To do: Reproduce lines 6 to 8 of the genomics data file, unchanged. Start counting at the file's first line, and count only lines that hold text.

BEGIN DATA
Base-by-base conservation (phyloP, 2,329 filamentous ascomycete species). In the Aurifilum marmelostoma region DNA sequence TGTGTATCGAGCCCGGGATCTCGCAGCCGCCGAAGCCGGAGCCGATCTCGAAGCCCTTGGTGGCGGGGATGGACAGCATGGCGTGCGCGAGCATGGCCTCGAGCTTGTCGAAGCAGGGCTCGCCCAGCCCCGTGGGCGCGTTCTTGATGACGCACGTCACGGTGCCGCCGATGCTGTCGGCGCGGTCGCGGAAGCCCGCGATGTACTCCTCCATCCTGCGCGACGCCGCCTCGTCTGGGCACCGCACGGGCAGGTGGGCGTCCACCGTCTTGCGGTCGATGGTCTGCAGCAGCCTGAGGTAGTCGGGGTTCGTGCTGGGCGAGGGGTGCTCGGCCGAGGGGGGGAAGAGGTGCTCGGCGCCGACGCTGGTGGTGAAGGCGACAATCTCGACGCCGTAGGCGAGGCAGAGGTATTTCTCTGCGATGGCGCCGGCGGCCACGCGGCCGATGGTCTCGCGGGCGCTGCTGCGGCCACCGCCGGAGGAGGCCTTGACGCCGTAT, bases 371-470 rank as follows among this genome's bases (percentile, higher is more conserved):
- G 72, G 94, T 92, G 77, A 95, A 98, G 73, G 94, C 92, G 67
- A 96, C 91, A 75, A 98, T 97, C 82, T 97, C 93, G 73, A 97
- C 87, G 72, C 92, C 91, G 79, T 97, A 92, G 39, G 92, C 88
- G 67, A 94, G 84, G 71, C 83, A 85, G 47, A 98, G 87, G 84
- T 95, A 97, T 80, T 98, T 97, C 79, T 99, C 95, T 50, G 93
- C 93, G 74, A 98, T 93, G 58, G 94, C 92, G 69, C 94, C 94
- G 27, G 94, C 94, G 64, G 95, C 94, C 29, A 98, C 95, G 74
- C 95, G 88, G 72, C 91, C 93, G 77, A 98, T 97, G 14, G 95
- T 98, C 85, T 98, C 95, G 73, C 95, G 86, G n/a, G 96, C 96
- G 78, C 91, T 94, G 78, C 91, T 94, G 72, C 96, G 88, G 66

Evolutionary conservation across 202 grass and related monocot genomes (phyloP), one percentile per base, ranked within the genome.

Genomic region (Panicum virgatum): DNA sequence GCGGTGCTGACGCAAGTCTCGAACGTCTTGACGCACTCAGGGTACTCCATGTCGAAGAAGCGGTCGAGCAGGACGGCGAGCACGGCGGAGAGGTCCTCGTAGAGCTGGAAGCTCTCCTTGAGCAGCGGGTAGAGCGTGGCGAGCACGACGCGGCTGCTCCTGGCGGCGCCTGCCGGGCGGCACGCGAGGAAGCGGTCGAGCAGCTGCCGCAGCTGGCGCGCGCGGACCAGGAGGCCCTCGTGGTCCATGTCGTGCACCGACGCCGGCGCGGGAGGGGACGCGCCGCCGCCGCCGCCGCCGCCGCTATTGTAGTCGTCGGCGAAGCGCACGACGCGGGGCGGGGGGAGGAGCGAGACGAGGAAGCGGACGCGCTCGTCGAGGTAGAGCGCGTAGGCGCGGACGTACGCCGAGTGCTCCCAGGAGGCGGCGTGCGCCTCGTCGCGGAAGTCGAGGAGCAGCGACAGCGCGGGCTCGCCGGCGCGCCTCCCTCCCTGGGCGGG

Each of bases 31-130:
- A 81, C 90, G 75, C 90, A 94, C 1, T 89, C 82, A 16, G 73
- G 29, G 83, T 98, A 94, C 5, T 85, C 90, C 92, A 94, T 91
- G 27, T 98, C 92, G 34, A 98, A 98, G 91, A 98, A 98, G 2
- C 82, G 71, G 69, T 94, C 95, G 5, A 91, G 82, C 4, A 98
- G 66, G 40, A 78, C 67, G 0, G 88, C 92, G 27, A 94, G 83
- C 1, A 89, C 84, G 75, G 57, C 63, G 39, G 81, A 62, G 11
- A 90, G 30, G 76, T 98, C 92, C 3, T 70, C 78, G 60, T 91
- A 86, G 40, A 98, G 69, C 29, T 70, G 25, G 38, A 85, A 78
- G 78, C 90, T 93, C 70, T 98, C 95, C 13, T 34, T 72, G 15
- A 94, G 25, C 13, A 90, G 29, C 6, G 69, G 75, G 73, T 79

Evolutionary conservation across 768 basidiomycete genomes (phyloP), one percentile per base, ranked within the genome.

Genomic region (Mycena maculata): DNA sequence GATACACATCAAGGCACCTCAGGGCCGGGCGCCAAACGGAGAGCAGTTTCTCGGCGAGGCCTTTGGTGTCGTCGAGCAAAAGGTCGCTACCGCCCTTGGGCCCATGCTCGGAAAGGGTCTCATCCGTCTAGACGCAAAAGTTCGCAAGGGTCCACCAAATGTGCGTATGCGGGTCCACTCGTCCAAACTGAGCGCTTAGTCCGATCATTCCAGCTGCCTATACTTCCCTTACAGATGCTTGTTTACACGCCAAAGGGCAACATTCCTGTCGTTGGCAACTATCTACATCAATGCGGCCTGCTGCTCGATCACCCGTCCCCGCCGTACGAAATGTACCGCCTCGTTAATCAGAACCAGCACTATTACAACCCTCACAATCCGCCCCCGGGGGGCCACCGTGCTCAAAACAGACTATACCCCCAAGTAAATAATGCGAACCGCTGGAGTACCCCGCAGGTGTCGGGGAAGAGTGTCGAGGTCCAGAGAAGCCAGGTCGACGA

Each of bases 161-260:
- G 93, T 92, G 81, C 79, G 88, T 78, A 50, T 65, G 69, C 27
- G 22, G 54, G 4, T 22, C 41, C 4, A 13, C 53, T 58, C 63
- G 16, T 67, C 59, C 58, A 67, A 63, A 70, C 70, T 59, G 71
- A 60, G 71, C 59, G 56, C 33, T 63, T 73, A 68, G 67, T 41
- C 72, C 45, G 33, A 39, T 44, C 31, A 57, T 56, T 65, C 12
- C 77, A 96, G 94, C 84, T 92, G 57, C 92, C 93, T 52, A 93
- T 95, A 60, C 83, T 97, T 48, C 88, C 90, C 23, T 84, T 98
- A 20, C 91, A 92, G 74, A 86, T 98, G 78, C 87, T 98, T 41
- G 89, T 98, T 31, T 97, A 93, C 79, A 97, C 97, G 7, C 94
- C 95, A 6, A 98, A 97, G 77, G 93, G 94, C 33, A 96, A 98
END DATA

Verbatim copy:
- T 95, A 97, T 80, T 98, T 97, C 79, T 99, C 95, T 50, G 93
- C 93, G 74, A 98, T 93, G 58, G 94, C 92, G 69, C 94, C 94
- G 27, G 94, C 94, G 64, G 95, C 94, C 29, A 98, C 95, G 74